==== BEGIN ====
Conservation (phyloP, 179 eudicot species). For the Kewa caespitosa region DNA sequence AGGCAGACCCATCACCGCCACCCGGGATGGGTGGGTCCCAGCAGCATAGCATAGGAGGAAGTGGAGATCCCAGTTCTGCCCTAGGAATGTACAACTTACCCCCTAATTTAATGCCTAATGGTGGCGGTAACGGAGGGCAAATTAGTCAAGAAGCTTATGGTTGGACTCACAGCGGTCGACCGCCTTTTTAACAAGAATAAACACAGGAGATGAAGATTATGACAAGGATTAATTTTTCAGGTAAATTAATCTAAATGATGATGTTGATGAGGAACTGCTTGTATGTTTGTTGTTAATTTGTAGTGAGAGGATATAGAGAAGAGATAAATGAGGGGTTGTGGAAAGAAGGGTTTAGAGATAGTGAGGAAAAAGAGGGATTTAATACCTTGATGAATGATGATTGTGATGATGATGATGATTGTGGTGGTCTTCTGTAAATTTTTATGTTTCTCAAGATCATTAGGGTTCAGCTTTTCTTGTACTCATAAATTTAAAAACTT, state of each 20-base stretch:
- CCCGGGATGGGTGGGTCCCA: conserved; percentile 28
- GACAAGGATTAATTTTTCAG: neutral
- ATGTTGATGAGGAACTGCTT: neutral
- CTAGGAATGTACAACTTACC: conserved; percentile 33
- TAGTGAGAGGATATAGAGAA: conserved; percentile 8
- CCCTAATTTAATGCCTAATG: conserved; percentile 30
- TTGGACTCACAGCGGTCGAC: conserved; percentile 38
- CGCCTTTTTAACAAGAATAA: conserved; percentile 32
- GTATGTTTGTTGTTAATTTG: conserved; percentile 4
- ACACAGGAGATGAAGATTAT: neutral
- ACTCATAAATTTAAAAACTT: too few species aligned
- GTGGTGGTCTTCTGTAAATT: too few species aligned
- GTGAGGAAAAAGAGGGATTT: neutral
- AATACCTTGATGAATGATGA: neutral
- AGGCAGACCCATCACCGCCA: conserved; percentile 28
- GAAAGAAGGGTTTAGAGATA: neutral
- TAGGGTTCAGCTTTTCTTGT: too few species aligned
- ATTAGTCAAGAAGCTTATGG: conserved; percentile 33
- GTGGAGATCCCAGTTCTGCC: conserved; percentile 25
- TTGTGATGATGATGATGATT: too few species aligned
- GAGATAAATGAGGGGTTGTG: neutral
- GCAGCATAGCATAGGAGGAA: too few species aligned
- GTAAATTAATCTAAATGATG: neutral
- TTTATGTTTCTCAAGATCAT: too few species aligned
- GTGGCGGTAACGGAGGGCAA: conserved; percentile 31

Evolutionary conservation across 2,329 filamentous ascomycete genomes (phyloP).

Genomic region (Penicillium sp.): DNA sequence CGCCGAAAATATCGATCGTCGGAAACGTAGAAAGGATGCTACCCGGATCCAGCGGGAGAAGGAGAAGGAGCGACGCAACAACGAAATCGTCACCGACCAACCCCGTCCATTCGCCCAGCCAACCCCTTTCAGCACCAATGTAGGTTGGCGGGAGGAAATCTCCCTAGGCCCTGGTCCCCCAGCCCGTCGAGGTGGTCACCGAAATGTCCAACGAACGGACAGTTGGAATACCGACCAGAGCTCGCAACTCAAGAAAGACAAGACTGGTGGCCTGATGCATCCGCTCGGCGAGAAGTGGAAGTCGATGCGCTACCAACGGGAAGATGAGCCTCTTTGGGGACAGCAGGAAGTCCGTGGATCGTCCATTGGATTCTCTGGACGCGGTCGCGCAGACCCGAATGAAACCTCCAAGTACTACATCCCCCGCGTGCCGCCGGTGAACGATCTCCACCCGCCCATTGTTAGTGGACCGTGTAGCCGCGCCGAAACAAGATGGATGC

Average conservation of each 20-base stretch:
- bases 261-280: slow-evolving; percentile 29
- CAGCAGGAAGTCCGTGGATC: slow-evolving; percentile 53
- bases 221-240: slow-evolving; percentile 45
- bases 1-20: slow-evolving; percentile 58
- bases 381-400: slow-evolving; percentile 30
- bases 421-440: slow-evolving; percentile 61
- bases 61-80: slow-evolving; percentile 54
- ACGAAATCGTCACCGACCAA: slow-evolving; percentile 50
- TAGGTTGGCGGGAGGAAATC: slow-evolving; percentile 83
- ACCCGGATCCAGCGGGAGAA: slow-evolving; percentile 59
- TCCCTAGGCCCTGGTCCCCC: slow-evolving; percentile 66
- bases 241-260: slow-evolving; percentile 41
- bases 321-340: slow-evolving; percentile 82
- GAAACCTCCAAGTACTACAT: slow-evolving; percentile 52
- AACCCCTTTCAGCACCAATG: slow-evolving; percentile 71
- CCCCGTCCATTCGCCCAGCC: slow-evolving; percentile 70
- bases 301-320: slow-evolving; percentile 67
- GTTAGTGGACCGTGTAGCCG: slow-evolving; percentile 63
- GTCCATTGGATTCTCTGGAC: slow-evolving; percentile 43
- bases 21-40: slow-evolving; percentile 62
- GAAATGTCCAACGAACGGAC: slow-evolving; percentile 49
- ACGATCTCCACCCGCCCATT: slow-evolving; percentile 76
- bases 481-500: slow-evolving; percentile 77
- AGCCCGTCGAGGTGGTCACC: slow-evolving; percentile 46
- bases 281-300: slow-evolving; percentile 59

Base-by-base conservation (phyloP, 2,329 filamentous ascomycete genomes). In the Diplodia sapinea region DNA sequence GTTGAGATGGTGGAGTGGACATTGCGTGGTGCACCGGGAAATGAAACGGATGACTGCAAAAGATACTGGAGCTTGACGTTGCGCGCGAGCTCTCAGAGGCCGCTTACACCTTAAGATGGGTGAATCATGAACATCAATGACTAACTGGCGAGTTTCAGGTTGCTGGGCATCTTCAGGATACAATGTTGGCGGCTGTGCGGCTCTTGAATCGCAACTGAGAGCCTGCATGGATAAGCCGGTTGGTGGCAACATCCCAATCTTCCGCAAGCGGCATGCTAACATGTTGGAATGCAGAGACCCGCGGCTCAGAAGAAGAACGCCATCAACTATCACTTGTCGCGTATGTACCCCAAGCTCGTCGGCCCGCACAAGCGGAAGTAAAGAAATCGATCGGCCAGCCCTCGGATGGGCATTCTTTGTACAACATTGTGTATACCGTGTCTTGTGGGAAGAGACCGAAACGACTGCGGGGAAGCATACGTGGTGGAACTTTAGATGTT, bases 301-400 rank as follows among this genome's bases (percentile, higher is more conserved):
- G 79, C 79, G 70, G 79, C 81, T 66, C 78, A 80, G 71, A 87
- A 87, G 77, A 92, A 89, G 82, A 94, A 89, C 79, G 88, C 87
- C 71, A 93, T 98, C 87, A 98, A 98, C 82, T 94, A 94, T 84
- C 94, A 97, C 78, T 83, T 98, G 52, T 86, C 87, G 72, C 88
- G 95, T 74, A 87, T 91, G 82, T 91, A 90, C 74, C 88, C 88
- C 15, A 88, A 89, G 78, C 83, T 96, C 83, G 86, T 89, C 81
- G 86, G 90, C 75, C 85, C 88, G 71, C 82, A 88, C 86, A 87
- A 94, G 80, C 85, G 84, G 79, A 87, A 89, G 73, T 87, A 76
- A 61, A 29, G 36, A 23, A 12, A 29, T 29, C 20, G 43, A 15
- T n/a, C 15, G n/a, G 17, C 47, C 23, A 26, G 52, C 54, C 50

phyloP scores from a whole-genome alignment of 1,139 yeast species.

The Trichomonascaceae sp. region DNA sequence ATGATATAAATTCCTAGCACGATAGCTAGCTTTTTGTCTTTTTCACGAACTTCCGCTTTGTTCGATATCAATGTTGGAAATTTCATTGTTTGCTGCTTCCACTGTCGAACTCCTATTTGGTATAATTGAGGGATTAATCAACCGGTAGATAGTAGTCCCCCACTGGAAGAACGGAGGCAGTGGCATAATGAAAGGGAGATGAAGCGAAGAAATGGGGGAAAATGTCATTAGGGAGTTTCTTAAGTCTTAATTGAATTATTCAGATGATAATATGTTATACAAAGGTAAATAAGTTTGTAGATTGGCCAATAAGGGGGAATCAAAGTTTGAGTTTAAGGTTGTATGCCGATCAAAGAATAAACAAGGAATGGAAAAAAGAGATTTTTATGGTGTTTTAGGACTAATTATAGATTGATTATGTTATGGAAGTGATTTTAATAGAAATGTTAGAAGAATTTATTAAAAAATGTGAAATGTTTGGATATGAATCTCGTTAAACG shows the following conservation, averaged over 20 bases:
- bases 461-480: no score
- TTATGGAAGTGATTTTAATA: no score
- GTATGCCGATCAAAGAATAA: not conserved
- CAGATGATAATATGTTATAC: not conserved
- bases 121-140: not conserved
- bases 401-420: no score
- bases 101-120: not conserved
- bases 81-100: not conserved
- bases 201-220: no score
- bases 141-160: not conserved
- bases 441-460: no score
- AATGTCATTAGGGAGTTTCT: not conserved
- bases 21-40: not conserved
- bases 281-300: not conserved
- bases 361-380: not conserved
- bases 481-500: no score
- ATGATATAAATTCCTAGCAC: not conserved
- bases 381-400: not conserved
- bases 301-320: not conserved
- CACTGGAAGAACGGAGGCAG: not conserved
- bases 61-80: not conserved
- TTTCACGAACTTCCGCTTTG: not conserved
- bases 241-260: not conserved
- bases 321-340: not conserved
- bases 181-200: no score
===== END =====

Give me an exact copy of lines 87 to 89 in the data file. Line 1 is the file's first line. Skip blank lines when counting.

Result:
- CACTGGAAGAACGGAGGCAG: not conserved
- bases 61-80: not conserved
- TTTCACGAACTTCCGCTTTG: not conserved